In Peru, flavorsome spicy sauces change simple ingredients into delicious, moreish dishes enjoyed by locals and non-Peruvians. Huancaína sauce is a type of creamy, cheese sauce with a kick. Once tried, you’ll never go back to the regular sauce.
Fans of Peruvian food will already be familiar with Papas a la Huancaína, a potato-based dish with creamy ají amarillo sauce. It’s hugely popular and today we’re taking another popular dish and making it distinctly Peruvian in flavor.
Macaroni and cheese is a dish with Italian origins that every American will know. Mac n’ Cheese appears on menus in diners, fast food restaurants and regular eateries all over the US. Peruvians love it too but the regular cheese flavor just doesn’t meet the expectations of a nation obsessed with food.
This spicy sauce recipe is just hot enough to add a punch to the flavor without being overpowering. The creamy cheese sauce takes the “heat” down a bit and adds much needed fat (which enhances and concentrates flavor and odors).
We’ve added onions and using soda crackers in the sauce as well as an accompaniment. Trust us, it works! We’re also using evaporated milk, a little bit of olive oil or vegetable oil (odourless), and queso fresco (rather than cheddar cheese) as the cheese-based for the sauce.
Huancaína Macaroni and Cheese
For the Huancaina Sauce or Cheese Sauce:
- 6 Peruvian yellow peppers (ají amarillo) or ½ cup aji amarillo paste
- ½ onion
- 2 tablespoon oil
- 1 ½ cup queso fresco (fresh cheese)
- ¾ cup evaporated milk
- 3 soda crackers one package, 30 g. approx.
- Salt and black pepper to taste
For the pasta au gratin:
- 500 grams pasta Macaroni type
- 1.5 liter water
- 1 teaspoon salt
- 2 tablespoon oil
- 1 cup queso fresco grated
- Preheat the oven, with heat above 180°C/320°F. Peel the onion, and cut it into cubes of approximately two centimeters in diameter. Remove the stem from the yellow peppers, and cut them crosswise in half. With a teaspoon extract the seeds and the light-colored veins. Cut the peppers into approximately 3 cm pieces as well.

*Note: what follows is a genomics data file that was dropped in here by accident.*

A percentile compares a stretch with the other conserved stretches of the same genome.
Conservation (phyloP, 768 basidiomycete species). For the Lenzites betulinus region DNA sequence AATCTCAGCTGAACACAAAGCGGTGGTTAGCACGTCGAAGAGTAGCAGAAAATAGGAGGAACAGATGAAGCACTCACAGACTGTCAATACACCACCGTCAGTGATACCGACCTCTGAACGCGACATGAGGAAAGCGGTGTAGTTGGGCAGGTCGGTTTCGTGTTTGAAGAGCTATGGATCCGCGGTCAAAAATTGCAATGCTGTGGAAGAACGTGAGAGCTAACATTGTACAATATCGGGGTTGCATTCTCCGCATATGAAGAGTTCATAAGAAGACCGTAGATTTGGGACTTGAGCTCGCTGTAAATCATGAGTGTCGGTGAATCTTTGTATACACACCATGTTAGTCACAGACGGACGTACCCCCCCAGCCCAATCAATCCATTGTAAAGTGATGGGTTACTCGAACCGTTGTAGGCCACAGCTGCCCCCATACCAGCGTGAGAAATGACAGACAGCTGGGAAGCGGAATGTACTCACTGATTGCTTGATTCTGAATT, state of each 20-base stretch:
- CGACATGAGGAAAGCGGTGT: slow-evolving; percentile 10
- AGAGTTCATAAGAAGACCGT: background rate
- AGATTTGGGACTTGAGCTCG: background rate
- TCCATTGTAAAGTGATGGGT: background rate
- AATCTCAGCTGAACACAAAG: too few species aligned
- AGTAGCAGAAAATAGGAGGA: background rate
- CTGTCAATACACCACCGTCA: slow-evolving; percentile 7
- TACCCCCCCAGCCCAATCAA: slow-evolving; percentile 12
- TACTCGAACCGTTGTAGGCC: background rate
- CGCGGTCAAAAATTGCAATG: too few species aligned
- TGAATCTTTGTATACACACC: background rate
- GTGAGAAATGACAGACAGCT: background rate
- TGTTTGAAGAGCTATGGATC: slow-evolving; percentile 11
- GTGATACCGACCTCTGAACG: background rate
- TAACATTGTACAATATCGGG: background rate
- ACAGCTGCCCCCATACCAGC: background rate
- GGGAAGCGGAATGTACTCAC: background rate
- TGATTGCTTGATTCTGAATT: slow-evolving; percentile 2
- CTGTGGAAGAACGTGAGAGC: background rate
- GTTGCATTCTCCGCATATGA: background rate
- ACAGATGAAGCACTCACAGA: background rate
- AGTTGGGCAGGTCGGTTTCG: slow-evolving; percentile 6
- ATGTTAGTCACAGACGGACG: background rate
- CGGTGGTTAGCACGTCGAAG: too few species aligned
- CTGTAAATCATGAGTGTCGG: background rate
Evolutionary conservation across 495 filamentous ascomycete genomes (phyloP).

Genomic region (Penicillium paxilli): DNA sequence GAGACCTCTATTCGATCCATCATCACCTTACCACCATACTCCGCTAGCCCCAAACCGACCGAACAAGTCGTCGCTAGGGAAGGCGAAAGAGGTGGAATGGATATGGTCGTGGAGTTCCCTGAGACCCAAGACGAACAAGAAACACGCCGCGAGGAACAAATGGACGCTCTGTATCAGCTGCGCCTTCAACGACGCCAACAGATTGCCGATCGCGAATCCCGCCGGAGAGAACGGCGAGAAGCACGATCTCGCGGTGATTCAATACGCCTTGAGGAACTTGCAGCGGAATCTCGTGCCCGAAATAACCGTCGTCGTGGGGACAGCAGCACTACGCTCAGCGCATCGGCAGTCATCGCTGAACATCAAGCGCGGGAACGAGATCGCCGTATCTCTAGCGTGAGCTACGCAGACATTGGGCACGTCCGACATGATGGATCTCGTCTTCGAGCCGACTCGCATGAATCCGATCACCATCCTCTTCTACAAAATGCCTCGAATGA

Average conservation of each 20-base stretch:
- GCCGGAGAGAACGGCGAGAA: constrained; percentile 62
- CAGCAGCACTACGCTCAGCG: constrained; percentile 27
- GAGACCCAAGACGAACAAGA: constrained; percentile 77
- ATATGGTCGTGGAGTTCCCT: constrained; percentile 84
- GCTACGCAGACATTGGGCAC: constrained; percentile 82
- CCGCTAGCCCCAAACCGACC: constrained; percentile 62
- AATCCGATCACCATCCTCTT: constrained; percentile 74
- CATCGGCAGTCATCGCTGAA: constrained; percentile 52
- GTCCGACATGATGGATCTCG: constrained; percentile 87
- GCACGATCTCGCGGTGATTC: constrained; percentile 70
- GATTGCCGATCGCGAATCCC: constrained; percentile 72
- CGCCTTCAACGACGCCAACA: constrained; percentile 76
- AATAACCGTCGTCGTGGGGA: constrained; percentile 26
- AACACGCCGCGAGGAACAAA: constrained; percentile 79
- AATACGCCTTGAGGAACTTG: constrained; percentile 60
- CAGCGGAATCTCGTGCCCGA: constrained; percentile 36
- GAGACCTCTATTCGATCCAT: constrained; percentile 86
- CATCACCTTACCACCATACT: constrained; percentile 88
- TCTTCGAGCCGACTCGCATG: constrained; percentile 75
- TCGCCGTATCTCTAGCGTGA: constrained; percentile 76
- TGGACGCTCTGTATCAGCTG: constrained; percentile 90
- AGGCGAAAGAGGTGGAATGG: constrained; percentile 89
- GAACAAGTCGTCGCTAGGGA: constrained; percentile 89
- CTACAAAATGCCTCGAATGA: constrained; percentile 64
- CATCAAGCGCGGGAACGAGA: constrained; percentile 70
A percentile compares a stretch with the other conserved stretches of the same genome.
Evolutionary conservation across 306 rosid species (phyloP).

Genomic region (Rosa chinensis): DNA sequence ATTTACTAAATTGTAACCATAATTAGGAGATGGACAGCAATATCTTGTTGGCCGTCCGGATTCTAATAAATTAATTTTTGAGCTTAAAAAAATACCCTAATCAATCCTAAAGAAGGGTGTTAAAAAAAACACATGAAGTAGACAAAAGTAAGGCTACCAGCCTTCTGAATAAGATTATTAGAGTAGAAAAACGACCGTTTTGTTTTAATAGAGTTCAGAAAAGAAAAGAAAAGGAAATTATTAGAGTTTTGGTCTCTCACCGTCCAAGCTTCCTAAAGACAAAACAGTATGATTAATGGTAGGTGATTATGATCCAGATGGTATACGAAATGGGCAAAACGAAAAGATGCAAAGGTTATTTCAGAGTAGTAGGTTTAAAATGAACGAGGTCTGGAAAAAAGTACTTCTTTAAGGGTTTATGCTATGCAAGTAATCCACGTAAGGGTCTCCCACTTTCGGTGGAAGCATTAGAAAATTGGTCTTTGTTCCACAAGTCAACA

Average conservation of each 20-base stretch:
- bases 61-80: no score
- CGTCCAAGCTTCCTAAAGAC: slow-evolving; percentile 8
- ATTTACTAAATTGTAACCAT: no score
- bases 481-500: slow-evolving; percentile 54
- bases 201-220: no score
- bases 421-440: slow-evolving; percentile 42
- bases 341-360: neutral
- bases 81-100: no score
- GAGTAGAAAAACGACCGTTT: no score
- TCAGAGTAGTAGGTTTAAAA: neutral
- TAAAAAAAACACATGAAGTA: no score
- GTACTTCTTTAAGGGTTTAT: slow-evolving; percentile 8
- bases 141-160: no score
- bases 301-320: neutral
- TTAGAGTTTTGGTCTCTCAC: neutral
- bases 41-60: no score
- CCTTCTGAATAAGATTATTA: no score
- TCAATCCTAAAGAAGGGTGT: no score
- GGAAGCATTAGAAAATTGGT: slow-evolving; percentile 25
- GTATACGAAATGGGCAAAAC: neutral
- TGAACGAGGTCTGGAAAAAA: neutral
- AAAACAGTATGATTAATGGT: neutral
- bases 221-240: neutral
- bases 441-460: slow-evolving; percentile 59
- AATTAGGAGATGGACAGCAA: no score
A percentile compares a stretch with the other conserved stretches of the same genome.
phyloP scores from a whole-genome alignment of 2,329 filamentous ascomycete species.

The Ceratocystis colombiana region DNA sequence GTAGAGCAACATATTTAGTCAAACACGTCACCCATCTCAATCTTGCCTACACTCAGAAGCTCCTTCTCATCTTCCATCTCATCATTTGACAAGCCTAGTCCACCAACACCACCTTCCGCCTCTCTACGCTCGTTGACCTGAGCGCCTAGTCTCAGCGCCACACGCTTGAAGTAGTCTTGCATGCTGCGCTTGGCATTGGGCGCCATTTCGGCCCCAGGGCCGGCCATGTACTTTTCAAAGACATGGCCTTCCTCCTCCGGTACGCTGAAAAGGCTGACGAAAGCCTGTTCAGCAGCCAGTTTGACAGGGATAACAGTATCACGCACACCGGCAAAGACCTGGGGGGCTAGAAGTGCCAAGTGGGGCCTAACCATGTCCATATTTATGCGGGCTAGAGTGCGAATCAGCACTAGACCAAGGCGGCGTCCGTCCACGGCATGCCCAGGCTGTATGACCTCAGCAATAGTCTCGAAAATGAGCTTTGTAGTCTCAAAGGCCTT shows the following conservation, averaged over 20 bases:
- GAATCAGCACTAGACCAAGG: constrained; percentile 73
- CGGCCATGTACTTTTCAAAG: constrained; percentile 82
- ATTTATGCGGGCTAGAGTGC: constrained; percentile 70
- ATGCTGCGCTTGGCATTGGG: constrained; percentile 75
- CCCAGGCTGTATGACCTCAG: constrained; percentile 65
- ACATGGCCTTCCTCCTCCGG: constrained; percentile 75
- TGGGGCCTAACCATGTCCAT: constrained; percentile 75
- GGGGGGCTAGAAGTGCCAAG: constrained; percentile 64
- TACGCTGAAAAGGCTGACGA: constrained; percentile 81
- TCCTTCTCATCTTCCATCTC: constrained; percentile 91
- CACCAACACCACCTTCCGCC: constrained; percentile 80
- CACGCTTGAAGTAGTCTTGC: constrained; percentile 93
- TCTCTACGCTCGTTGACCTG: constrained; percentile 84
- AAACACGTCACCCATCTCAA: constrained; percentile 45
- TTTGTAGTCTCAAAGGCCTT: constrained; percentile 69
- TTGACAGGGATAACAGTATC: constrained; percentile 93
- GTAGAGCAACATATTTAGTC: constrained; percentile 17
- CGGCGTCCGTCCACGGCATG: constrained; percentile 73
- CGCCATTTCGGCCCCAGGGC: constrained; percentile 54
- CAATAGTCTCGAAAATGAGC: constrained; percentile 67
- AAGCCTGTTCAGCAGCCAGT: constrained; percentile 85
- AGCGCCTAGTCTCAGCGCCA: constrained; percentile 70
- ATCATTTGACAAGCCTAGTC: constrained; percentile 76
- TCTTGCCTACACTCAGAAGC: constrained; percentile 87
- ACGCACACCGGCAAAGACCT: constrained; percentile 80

- Place the oil in a frying pan, turn on the stove over medium heat, and when it is very hot add the onion, and the Peruvian yellow pepper, chopped into pieces. Cook for about six to ten minutes, until the onion and peppers begin to brown. Turn off the kitchen.
- In the blender glass, add the fresh cheese, the chopped soda crackers, and the onions and browned peppers. Add the evaporated milk and blend at maximum speed for at least three minutes.
- Beat for three minutes more. The sauce should be a nice and smooth consistency. If you liquefy it for a short time, it can be sandy. Taste the sauce, and if necessary, add salt and pepper*. Place the sauce in a bowl, and store it in the fridge while you cook the pasta.
- To cook the macaroni, fill a pot with enough water, add salt and oil. Bring it to the stove over high heat. When the water is bubbling to a boil, add the pasta and cook for up to four minutes. Prick the pasta with a fork, it must be “al dente”, or maybe a little hard yet (It will finish cooking in the oven).
- Strain the macaroni through a pasta strainer and place it in a refractory container. Cover them with the huancaina sauce, and stir so that the macaroni is impregnated with the sauce.
- Sprinkle all the grated fresh cheese on top and bake, on top for about ten minutes, until the cheese is gratin. You will get perfect Peruvian Mac n Cheese. If you like, you can serve them on their own, with a little cilantro on top, or with a piece of roast beef and hard-boiled eggs.
Peruvian foodie. I’ve been writing about the food of Peru for over 10 years. Read more about the Eat Peru team here
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